Multiculturalism helps to make L.A.’s food scene special. In Valley Glen, right near North Hollywood’s Thai hotbed, Hungry Fox is an enduring diner (and reminder) of that fact. A Jewish couple opened the restaurant in the 50s, Greeks ran the show for 17 years, and a Thai native named Eddie Kantayos has run Hungry Fox for the past 12 years. Very little has changed over the years, other than the occasional menu tweak, more modern chandeliers, and a fresh coat of paint. The façade was previously sea blue and touted a Mykonos mural under the Greek regime, and now appears pastel green.
Hungry Fox promises “happiness you can eat.” Joshua Lurie
Regulars still plop down on stools at the low-slung counter and slide into worn tan booths. Susie, a Thai-American server, self-described “entertainer,” and food show junkie, has helped to run the front of house for the past two decades, and does a great job of keeping the vibe fun and light, like the decor.The corner restaurant fronts a street of auto repair and machine shops and promises “happiness you can eat.” The logo involves a hungry fox holding silverware at the ready. Some dishes definitely require tapping into some kind of inner beast mode. Or better yet, feast mode.A server wore a T-shirt that advertised the “second best chicken & waffles.” I asked Susie, “If Hungry Fox makes the second best chicken & waffles, who makes the best chicken & waffles?” She said, matter-of-fact, “Your mother.”But The Hungry Fox’s Best Fried Chicken & Waffles ($14.99) far outpaces anything dear old Mom could produce. A half chicken, four juicy pieces with thin, crackly crusts, pair with twin Belgian waffles. Airy rectangles with lacy edges are dusted with powdered sugar and served with molten butter. Susie handed me a pitcher of “secret sauce” (sweet chile) to team with the chicken. For the waffle (or toast) each table hosts a caddy of well balanced, house-made jams like strawberry, pumpkin, and peach.
Snag the “second best chicken & waffles” at Hungry Fox. Joshua Lurie
“The quick brown fox jumps over the lazy dog” is a famous sentence that includes every letter in the alphabet. In this case, the fox couldn’t possibly leap after eating this plate.Breakfast burritos are on most L.A. morning menus at this point, but the Hungry Fox’s rolled wonders ($9.29 - 9.99) hold some surprises. Scrambled eggs, big chunks of skin-on potatoes, and molten Cheddar & Jack cheeses join a choice of meat. Sure, there’s the typical bacon, sausage, or ham, but the Hungry Fox serves less standard options like beef gyros, corned beef hash, and better yet, Thai sausage. They make pork sausage on-site, loaded with plenty of lemongrass and served in thick quarter-sized cuts. Spoon on salsa made with Thai chilies and plenty of cilantro.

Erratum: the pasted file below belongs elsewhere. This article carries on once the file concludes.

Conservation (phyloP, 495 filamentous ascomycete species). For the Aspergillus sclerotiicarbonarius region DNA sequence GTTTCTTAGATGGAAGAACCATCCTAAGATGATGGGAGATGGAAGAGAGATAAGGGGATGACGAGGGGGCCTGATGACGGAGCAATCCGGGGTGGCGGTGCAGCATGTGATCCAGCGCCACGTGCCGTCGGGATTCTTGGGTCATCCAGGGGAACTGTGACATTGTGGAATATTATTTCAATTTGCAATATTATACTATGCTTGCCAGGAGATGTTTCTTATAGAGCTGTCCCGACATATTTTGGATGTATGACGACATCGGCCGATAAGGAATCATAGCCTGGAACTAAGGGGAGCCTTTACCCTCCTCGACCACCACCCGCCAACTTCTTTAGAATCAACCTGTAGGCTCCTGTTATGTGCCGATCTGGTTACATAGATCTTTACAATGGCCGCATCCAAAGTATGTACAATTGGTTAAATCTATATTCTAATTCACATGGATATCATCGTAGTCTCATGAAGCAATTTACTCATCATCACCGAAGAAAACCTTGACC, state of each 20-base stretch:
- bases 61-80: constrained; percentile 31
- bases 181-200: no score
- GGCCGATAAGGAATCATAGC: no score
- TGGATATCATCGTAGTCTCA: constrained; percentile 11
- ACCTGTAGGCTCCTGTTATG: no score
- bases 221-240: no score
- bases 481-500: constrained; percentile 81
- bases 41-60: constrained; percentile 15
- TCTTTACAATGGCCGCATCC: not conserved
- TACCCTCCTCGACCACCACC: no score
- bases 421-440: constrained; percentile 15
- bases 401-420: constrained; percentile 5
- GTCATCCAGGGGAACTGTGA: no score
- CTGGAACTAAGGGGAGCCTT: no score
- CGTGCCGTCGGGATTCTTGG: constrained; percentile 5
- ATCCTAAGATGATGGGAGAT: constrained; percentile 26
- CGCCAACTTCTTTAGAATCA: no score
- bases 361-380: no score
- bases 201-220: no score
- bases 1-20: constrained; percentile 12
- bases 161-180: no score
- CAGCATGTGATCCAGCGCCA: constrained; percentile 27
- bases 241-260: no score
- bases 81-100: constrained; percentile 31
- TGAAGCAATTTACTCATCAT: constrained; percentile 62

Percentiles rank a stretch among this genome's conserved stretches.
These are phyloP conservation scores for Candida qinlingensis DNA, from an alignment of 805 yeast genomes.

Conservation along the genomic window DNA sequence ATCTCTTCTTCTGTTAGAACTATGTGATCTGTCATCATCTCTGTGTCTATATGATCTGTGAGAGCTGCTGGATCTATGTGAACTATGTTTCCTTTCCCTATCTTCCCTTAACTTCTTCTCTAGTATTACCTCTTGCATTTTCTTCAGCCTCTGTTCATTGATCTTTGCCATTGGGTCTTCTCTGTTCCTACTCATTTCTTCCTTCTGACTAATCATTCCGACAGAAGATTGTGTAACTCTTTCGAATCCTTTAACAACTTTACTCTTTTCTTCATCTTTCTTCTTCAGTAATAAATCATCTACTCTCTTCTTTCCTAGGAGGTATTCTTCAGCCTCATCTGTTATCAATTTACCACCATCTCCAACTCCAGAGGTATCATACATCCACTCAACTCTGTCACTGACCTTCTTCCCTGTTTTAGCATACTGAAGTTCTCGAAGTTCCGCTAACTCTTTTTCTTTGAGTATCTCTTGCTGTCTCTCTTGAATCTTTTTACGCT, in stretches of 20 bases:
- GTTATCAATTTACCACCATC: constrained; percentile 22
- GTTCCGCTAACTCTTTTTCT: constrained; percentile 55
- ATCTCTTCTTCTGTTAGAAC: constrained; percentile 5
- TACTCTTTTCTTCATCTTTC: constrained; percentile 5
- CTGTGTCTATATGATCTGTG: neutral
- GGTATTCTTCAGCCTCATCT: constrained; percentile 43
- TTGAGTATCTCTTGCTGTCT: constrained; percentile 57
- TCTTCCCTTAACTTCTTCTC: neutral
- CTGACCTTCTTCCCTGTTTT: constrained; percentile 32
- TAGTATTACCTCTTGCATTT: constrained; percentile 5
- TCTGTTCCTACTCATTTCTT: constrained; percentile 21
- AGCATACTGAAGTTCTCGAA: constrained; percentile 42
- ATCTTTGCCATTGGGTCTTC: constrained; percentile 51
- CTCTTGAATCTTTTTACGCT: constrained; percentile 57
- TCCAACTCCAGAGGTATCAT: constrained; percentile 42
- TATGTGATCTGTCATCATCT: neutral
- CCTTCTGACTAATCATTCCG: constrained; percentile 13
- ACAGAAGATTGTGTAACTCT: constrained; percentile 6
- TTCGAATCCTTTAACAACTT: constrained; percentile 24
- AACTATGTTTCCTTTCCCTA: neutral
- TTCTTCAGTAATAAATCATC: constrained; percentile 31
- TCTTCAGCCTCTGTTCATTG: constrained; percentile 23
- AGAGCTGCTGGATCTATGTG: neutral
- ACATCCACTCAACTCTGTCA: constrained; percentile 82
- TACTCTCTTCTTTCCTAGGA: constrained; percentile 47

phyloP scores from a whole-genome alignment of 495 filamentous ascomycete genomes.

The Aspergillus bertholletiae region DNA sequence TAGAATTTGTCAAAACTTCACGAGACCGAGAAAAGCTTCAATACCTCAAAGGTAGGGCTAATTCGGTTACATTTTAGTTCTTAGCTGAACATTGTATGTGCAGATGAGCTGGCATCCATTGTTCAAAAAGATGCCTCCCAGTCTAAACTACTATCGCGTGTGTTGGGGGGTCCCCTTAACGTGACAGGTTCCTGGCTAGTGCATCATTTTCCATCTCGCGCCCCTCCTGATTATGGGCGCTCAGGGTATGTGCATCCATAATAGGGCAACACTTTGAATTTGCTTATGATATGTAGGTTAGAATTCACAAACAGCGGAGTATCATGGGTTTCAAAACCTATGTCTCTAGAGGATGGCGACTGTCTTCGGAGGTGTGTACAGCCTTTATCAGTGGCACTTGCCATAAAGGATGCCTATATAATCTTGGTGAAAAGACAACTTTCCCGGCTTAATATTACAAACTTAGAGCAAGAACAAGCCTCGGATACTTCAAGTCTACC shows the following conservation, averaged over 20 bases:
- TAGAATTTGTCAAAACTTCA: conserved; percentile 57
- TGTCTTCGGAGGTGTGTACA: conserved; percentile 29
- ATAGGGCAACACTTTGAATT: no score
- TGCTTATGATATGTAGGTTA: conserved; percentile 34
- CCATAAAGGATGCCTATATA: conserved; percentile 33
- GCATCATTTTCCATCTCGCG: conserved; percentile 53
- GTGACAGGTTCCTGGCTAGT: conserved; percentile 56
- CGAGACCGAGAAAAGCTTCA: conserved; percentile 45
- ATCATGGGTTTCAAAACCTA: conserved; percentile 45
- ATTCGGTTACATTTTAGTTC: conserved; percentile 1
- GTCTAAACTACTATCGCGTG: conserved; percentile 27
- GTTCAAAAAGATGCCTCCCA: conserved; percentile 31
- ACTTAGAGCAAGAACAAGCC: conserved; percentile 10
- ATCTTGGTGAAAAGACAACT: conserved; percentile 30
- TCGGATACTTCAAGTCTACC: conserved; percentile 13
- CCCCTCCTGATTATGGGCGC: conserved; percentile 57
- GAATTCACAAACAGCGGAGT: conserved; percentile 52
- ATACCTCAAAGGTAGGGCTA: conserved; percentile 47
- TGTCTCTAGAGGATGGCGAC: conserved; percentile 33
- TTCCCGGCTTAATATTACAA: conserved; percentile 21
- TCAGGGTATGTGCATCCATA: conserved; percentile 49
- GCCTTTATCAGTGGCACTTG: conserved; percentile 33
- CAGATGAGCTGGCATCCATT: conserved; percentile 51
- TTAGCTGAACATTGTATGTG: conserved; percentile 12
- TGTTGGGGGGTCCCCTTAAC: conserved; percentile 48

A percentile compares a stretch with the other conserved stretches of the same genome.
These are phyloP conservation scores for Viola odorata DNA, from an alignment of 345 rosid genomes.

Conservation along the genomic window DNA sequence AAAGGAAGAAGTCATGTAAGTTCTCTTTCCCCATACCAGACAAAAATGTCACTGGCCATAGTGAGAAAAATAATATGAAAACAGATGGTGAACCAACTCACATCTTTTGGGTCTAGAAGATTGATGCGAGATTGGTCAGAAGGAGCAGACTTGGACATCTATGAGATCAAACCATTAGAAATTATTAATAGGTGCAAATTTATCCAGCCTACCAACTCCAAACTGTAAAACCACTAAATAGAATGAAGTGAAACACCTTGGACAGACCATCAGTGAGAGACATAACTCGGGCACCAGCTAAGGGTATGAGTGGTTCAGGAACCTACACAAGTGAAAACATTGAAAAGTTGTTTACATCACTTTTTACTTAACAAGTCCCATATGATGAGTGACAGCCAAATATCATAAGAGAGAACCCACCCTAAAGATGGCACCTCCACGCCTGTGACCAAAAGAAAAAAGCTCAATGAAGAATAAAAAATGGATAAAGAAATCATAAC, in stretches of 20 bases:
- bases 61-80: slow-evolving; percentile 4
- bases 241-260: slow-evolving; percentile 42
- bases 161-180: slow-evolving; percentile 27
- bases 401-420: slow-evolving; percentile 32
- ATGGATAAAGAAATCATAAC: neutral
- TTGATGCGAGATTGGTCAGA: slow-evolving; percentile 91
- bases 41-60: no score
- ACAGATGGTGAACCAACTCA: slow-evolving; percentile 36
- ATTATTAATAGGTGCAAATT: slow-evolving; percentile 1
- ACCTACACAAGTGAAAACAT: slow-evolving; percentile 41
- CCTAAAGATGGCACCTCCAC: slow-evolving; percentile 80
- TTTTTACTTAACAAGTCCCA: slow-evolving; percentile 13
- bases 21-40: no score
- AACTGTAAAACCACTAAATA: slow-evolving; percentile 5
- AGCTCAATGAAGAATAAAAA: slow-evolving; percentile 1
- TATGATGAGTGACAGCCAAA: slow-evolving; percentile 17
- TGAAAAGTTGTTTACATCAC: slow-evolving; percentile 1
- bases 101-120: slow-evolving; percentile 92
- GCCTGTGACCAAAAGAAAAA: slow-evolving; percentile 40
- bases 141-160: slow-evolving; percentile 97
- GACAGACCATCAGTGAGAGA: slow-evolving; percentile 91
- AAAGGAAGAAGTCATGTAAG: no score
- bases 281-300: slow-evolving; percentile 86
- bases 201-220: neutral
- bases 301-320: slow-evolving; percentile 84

Country fried steak ($12.99) sports a crisp crust, contains a juicy beef core, and comes blanketed in peppery gravy that firms up if you let the dish rest. Each plate comes with two eggs (any style), buttered toast, and roasted skin-on potato cubes.
Thai sausage breakfast burrito? Yes, please. Joshua Lurie
Country fried steak is no joke at Hungry Fox. Joshua Lurie
Spinach & feta cheese omelette ($11.29) may be a holdover from the days when the Hungry Fox had Greek owners. A thin omelette with many folds comes topped with a savory dollop of feta. Each omelette (in our case, under-seasoned) comes with a choice of toast or Belgian waffle. Fold waffle around the omelette for a kind of Instagram-age spanakopita. Or don’t. On second thought, just don’t.Classic Turkey Club ($11.59) is a triple-decker sandwich that’s more popular at lunch, but available at breakfast. The basic classic stacks house-roasted turkey breast, bacon, crisp iceberg lettuce, and sliced tomato on a choice of bread. Sourdough is a good choice. Select from sides like French fries, cole slaw, fruit, sliced tomato, cottage cheese, or onion rings. Go with the onion rings, which are crispy and substantial without being greasy. One can also order a “Junior” that isn’t triple-decker.
Spinach & feta is a classic Greek combo. Joshua Lurie
Get your club sandwich stacked or “junior.” Joshua Lurie
Hungry Fox’s sprawling menu also extends to salads, sandwiches, burgers, and entrees. They also sell breakfast wraps, but why would anybody order that when a Thai sausage breakfast burrito is in the building? Aren’t wraps just dry, bland burritos? The owner even named a sandwich for himself, a grilled Eddie sandwich with fried eggs, ham, sautéed spinach and mushrooms, melted Swiss cheese, and avocado. This is the only place on the menu where “Yummy!!” appears in red print. Clearly he’s quite proud. Hungry Fox, 13359 Sherman Way, Valley Glen, 818-765-7111